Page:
Another legacy carrier built on offering phone services is now taking a deeper dive into the world of advertising and specifically ad tech to help catapult itself into the next generation of tech and communications. Today, AT&T confirmed that it is buying AppNexus, a programmatic advertising marketplace that competes against the likes of Google and Facebook and describes itself as the world’s largest independent digital ad exchange.
Today’s release did not reveal any financial terms, except to note that the deal is expected to close in the third quarter of 2018. An AT&T spokesperson has told TechCrunch that AT&T is not commenting on the terms of the deal.
The news caps off a week of speculation after it was reported last week that AT&T was eyeing up the company for about $1.6 billion, and it comes just weeks after AT&T closed its deal to buy TimeWarner for nearly $85 billion.
AppNexus reportedly confidentially filed for an IPO in November 2016, valuing the company at between $1.5 billion and $2 billion although that deal appeared never to materialise. AppNexus had raised about $344 million from a range of investors including News Corp., WPP, Fidelity, TCV, Microsoft, Deutsche Telekom, Khosla, and many more.
AppNexus says that some 34,000 publishers and 177,000 brands use its marketplace today to connect ads with ad placements and audiences to see them. The company is also an ad tech play, providing a range of tools to measure engagement and optimise performance of ads. AT&T said that it plans to put AppNexus under its existing advertising and analytics division.
As with Verizon and other carriers, AT&T has been working on ways of expanding its advertising business on top of its existing mobile network and broadband access operations, and now its extensive content operations.
Carriers like AT&T are between a rock and a hard place these days. On one side, their broadband and mobile (and, to an increasingly lesser extent, fixed voice) networks have become increasingly commoditised over the years. On the other side, they are being squeezed by companies like Google, Facebook, Apple, and a plethora of media and other tech companies. These companies dominate in content and “owning” consumers as subscribers, app users and smartphone brands, leaving little room for carrier to do much.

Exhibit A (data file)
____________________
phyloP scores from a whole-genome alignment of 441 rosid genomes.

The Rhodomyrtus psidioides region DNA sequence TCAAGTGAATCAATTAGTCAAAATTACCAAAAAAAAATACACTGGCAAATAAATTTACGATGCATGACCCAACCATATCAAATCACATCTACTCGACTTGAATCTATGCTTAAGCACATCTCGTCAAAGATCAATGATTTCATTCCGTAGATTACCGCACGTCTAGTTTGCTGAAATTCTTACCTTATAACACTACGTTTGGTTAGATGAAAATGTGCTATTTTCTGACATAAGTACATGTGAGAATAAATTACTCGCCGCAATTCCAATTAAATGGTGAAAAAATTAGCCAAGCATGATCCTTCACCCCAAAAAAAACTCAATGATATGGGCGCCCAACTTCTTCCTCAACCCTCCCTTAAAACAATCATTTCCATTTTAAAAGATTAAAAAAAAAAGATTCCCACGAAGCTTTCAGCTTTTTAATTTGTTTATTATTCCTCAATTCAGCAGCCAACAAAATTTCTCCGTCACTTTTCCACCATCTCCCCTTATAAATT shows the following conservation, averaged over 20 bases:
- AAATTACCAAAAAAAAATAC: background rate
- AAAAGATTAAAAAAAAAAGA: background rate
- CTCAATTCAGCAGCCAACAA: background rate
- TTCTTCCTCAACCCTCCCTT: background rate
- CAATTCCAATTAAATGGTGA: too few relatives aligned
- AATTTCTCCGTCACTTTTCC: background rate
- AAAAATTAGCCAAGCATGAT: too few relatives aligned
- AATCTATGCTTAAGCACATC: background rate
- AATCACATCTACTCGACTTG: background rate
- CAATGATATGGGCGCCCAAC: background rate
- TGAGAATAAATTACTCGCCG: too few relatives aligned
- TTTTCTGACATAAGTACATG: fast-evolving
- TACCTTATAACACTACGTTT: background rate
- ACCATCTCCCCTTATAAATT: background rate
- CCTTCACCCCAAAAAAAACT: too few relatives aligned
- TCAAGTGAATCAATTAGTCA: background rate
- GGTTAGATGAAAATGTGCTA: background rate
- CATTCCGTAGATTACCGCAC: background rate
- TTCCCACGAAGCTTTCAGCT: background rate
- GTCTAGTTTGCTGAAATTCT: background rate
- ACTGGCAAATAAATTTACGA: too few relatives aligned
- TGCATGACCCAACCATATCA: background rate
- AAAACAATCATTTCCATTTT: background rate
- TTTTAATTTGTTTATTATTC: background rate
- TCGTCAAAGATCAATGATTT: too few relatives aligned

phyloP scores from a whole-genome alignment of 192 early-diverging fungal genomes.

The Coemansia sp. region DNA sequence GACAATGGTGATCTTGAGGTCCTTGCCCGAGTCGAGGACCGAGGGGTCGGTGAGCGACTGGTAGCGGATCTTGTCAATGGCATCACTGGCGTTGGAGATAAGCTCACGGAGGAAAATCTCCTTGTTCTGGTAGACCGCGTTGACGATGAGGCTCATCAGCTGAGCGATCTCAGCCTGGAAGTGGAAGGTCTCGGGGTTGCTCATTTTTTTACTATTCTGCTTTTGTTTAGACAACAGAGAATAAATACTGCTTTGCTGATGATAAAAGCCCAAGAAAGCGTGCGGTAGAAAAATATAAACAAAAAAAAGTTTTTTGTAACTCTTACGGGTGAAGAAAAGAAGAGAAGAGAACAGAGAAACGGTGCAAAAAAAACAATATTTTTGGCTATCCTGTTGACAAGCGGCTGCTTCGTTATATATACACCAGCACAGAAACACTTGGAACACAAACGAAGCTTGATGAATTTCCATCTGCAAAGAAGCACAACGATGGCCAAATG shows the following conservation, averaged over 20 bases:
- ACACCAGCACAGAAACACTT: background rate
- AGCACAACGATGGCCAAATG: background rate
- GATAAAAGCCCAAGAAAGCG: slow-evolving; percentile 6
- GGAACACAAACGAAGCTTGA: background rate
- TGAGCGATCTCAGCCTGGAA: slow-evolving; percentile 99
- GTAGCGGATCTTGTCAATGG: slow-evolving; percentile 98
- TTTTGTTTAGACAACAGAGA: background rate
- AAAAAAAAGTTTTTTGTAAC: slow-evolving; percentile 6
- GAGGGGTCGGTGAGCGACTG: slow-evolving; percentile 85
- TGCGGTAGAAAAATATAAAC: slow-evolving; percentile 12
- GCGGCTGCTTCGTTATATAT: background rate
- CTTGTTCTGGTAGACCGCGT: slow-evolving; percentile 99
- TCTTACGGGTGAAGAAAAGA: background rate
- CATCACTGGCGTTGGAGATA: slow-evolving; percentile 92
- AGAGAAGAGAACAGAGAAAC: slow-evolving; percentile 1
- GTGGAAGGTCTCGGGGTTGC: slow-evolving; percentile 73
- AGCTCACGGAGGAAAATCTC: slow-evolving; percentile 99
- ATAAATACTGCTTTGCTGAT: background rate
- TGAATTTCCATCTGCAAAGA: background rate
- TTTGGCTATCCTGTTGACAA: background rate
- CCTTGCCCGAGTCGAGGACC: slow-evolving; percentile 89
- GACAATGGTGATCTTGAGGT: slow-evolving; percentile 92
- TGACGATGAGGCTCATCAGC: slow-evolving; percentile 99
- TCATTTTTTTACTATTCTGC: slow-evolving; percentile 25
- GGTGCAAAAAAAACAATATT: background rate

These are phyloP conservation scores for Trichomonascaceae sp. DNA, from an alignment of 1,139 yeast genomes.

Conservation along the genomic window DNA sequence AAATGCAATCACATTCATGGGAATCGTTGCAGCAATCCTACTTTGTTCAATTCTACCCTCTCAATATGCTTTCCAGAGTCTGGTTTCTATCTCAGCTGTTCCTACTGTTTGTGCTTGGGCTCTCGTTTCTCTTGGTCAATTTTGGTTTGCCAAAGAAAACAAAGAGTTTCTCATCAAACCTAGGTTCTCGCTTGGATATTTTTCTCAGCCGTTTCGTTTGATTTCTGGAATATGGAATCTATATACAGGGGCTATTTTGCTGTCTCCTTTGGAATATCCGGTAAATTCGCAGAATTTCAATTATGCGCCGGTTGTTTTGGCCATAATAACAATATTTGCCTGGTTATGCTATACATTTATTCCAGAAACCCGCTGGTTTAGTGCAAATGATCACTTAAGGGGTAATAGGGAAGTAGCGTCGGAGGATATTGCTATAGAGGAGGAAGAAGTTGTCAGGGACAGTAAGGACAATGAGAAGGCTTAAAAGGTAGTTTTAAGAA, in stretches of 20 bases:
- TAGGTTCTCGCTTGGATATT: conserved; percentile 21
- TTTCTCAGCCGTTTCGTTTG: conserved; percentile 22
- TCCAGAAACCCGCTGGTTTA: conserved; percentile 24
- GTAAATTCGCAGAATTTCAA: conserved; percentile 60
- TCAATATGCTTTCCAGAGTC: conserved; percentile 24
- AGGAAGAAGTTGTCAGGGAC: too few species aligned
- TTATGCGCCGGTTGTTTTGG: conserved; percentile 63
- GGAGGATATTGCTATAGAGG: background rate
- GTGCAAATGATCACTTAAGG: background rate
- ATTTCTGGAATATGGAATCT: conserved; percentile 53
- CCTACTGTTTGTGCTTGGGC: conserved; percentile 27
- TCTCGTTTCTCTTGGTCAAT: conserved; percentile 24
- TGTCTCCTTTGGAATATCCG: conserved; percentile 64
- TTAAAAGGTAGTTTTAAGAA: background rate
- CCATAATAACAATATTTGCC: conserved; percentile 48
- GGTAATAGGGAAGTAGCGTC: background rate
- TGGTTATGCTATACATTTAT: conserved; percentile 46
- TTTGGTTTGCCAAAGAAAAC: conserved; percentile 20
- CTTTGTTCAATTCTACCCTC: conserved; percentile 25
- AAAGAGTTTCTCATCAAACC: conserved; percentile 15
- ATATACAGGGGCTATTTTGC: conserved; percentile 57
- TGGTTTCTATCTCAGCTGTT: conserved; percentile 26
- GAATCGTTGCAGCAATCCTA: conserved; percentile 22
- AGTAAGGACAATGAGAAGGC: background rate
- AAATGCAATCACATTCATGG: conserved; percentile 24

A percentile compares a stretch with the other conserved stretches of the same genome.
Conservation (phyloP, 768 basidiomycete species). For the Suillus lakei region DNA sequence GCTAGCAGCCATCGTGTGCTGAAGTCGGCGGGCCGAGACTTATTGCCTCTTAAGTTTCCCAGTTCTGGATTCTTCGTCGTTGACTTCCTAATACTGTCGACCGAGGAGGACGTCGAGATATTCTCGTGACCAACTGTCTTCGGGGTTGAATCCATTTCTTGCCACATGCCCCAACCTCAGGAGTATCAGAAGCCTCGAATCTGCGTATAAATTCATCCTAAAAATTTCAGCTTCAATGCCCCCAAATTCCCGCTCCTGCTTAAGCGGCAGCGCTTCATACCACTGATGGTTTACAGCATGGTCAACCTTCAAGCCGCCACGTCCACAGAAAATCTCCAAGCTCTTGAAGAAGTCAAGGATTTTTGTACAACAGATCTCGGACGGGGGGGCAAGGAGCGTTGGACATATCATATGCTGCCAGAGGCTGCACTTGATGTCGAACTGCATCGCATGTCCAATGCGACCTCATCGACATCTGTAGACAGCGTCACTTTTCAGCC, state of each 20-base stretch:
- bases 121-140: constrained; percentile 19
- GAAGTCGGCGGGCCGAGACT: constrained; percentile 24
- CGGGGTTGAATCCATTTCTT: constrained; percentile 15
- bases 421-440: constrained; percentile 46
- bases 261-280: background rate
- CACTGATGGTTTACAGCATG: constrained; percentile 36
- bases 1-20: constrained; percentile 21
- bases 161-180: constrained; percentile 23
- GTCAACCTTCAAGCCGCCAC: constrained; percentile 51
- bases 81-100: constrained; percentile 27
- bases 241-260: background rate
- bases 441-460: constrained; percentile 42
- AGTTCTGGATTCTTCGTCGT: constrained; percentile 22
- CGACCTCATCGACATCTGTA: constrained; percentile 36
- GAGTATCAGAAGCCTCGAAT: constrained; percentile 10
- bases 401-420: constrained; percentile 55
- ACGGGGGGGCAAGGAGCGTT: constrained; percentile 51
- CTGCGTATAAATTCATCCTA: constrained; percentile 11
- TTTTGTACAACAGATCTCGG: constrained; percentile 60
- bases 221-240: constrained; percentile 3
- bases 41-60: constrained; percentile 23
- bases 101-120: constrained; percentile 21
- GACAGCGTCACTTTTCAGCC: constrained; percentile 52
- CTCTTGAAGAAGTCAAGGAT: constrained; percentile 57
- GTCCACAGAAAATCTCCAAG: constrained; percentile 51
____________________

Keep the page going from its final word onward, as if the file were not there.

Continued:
Buying TimeWarner will have given AT&T a seat at the table when it comes to video and other entertainment, and now it is adding more technology to help monetise that content.
Advertising — and ad tech — represent opportunities for carriers like AT&T to grow their revenues around the data that they already have about their connectivity customers — which in AT&T’s case exceeds 170 million “direct-to-consumer relationships across its wireless, video and broadband businesses.” Notably, AppNexus is “independent” of any of that range of media and tech titans. And while AT&T is focused mainly on the US market, AppNexus will give it further reach into Asia-Pacific, Australia, Europe, and Latin America.
(This was also the rationale behind Verizon’s acquisition of AOL, which owns TechCrunch, and later Yahoo, which together are now branded as Oath.)
“Ad tech unites real-time analytics and technology with our premium TV and video content,” said Brian Lesser, CEO of the division at AT&T. “So, we went out and found the strongest player in the space. AppNexus has scale of infrastructure, advanced technology and diverse talent. The combination of AT&T advertising & analytics and AppNexus will help deliver a world-class advertising platform that provides brands and publishers a new and innovative way to reach consumers in the marketplace today.”
Although AT&T could have built this from the ground up, this bolts on some 400 engineers and IP and an existing business to the company.
AT&T says it “will continue to invest in and build on AppNexus’ foundational technology as it integrates with AT&T’s first-party data, premium video content and distribution.”
“Innovation is core to the heritage of both AT&T and AppNexus, and we have an exciting opportunity to chart the future course of advertising together,” said Brian O’Kelley, CEO, AppNexus, in a statement. “Combining AT&T’s incredible assets with our technology, we will help brands and marketers power new advertising experiences for consumers. It’s what the market is asking for, and together we’re poised to deliver it.”
AT&T’s ad-supported premium video content portfolio currently includes Turner Networks, Audience Network, and Otter Media.